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Chrome desktop and android refuses to accept trusted self-signed cert [Resolved]

I created a self-signed certificate using the following command using OpenSSL 1.1.1b (26 Feb 2019):

openssl req -nodes -new --days 900 -subj /CN=192.168.0.104:8080 -x509 -keyout server.key -out server.crt

I then used windows mmc imported the resulting server.crt into Console Root -> Certificates - Current User -> Trusted Root Certification Authorities -> Certificates

When I go to the page in chrome tho at 192.168.0.104:8080, it tells me the page is "Not Secure" (tho if I look at the certificate info, the Certificate Status under Certification path says "This certificate is OK."

I did a similar process on my android phone, uploading it to my phone, adding the certificate in the Encryption & credentials settings section.

However, when I go to the page, it tells me the "server's certificate does not match the URL".

What am I doing wrong here?

Update:

I'm now using the req.conf

[req]
distinguished_name = req_distinguished_name
x509_extensions = v3_req
prompt = no
[req_distinguished_name]
C = US
ST = CA
L = Belmont
O = N/A
OU = N/A
CN = 192.168.0.104
[v3_req]
subjectAltName = @alt_names
[alt_names]
DNS.0 = localhost
IP.0 = 192.168.0.104

And creating the certificate and key with:

openssl req -x509 -nodes -days 999 -newkey rsa:2048 -keyout server.key -out server.crt -config req.conf

Then I restarted chrome on windows (I can't believe restarting programs for settings to take effect is still necessary in 2019). Windows chrome then recognizes it fine.

However on android, I can't even install this certificate - it tells me "Private key required to install a certificate". This is even more confusing.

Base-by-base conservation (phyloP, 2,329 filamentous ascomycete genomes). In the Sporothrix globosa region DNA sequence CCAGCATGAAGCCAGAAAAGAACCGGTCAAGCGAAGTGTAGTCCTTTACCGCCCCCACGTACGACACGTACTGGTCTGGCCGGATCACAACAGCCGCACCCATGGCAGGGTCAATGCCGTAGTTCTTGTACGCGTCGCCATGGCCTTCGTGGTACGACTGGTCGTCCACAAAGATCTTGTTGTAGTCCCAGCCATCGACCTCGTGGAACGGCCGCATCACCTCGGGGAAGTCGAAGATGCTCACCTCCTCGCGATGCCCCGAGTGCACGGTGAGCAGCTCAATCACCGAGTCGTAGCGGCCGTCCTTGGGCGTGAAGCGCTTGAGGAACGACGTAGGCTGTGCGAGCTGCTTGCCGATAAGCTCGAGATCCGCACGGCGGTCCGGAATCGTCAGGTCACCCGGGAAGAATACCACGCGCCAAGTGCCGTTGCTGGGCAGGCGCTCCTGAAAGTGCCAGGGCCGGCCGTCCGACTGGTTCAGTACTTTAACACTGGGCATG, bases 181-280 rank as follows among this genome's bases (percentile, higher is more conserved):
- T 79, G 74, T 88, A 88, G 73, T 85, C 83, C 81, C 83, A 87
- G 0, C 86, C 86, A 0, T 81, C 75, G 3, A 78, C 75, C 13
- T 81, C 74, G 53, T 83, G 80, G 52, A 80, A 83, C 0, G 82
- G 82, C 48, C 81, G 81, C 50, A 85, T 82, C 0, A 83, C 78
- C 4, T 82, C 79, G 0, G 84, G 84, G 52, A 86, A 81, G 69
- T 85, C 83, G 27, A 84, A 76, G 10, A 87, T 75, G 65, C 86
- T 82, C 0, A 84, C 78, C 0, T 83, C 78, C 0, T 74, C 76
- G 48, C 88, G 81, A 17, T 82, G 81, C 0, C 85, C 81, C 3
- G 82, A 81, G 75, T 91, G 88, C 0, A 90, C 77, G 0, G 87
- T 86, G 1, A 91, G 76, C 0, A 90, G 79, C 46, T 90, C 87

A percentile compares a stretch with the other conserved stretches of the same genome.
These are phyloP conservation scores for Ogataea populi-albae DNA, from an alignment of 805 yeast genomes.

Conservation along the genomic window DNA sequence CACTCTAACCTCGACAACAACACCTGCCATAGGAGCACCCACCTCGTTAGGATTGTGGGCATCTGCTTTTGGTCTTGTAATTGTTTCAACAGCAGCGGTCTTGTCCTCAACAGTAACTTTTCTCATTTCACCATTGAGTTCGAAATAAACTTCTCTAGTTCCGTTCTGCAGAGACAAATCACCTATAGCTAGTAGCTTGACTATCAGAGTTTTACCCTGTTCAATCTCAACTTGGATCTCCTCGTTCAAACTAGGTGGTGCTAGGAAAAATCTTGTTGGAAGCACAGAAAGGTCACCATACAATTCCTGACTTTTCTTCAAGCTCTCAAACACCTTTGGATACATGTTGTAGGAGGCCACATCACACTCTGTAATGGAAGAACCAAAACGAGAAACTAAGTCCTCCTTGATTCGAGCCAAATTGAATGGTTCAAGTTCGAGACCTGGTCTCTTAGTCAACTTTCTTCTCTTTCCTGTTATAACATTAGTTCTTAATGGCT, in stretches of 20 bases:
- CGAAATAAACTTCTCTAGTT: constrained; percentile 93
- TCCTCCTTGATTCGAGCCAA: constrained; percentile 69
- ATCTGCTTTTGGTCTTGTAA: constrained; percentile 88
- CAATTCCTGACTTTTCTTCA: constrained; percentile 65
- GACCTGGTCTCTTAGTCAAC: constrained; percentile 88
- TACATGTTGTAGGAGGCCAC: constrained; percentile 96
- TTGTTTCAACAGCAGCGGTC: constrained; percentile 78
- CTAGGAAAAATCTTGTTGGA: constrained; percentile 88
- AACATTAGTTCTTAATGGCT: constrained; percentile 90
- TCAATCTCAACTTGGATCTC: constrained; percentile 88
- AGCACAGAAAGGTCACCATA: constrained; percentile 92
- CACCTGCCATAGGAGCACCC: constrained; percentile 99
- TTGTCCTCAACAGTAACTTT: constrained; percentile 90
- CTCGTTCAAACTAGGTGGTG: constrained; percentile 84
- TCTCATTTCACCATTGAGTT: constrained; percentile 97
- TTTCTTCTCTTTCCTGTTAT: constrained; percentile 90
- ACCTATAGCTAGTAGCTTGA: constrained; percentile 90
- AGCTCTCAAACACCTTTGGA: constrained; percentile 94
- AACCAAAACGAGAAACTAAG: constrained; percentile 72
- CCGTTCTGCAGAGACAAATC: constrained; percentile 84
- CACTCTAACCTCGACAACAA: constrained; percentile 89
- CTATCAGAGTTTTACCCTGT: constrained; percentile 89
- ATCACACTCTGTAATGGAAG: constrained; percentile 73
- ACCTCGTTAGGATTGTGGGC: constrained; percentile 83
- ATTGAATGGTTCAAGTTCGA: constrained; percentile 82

Question Credit: B T
Question Reference
Asked October 6, 2019
Posted Under: Network
15 views
1 Answers

  1. Chrome requires SAN. For two years now, Chrome has used the Server Alternative Name (SAN) extension in a certificate, NOT the CommonName (CN) attribute in the Subject as was used last century. (Other browsers, TTBOMK all, and nearly all clients today prefer SAN, but will fall back to Subject CN if necessary; Chrome won't.) You don't tell us what is in your OpenSSL config file, or what version you use. OpenSSL 1.1.1 now has a commandline option -addext to req -new -x509, but otherwise you need to set SAN in the config file at least logically -- although on Unix, and I believe WSL, you can have the shell create that config file as an automatic temporary file with <(commands) (or in zsh =(commands)). See:

Generating a self-signed cert with openssl that works in Chrome 58
Can not get rid of `net::ERR_CERT_COMMON_NAME_INVALID` error in chrome with self-signed certificates
https://security.stackexchange.com/questions/172440/generate-x509-err-cert-common-name-invalid
https://security.stackexchange.com/questions/74345/provide-subjectaltname-to-openssl-directly-on-command-line
https://security.stackexchange.com/questions/158632/burp-suite-although-my-configurations-are-correct-still-chrome-doesnt-allows

but note those Qs are about a cert for a domainname, which uses SAN entry type DNS; for an IPadddress you need to use IP instead.

  1. Omit the port. Even for browsers/clients that still use Subject CN, it should be the host name or IPaddress without the port. (For SAN you can't get it wrong because the SAN syntax only allows DNS:dommainname or IP:IPv4or8addr and no port.)

PS: 8080 is normally used for alternate HTTP, and 8443 for alternate HTTPS. Using 8080 for HTTPS is confusing.


credit: dave_thompson_085
Answered October 6, 2019
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